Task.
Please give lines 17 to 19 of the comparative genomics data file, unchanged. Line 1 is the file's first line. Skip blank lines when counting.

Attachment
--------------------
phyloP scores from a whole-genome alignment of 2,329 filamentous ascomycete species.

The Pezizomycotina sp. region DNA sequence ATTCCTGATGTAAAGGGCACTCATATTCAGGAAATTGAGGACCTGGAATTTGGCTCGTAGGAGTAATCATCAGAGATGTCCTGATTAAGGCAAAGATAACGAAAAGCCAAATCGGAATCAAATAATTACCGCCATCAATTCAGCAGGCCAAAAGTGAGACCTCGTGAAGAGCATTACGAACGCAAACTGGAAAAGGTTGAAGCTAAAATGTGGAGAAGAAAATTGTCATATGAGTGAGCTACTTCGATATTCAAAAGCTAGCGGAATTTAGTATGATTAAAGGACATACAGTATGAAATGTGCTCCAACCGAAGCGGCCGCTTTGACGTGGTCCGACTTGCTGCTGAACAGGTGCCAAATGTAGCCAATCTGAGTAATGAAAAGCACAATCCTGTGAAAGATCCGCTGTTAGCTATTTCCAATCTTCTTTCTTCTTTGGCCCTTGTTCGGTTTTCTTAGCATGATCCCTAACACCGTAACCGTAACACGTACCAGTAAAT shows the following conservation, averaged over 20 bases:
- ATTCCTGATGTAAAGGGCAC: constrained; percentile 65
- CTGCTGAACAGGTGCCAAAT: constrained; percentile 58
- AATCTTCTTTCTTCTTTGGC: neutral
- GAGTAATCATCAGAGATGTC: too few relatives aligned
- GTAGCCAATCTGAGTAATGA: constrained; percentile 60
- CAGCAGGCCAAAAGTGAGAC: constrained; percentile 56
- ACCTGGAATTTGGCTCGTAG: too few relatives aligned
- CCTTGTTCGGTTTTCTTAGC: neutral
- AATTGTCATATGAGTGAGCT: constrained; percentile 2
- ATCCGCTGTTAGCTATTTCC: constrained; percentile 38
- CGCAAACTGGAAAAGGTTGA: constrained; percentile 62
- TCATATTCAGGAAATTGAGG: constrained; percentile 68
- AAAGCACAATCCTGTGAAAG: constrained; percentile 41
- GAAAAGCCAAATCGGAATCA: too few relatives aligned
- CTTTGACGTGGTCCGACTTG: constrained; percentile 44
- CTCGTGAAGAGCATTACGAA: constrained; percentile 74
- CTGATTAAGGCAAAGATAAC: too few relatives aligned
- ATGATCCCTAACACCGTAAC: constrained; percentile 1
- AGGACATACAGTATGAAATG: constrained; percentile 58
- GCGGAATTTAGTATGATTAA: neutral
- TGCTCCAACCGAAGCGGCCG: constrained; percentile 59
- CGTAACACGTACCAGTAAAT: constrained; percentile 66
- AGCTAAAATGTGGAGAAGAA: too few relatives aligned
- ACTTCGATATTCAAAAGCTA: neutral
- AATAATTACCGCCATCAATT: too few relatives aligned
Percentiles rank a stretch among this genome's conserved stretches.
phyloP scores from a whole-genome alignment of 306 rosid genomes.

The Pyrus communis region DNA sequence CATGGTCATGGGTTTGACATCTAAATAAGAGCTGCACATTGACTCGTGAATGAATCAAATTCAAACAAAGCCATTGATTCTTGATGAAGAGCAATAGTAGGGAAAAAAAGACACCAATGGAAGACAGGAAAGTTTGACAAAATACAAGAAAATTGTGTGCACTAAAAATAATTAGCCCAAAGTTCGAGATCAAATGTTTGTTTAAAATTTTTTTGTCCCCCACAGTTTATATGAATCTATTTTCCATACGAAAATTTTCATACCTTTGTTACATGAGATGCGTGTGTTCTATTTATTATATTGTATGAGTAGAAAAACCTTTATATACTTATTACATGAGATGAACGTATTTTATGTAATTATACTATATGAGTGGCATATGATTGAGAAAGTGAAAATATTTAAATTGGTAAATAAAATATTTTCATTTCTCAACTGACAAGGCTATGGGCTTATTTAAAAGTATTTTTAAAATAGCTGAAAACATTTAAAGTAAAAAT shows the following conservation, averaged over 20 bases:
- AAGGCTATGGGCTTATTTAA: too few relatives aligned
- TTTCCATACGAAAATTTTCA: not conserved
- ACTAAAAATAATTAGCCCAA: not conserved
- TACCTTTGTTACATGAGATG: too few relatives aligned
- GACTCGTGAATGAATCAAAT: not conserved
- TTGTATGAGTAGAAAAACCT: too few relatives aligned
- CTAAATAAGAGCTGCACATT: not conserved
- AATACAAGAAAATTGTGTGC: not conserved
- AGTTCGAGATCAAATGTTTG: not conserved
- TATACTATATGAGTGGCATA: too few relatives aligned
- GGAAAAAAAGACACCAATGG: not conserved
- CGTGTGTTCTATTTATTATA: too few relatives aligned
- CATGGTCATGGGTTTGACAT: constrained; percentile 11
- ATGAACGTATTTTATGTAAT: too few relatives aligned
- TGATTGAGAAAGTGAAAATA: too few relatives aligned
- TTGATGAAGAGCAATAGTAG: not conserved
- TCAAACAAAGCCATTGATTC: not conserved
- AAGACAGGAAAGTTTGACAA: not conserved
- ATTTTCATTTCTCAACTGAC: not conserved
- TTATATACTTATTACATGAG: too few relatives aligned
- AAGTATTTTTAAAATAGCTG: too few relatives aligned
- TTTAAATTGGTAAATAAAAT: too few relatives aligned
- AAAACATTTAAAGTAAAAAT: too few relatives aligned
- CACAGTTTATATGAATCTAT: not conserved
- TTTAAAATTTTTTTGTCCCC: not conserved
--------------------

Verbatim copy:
- CTTTGACGTGGTCCGACTTG: constrained; percentile 44
- CTCGTGAAGAGCATTACGAA: constrained; percentile 74
- CTGATTAAGGCAAAGATAAC: too few relatives aligned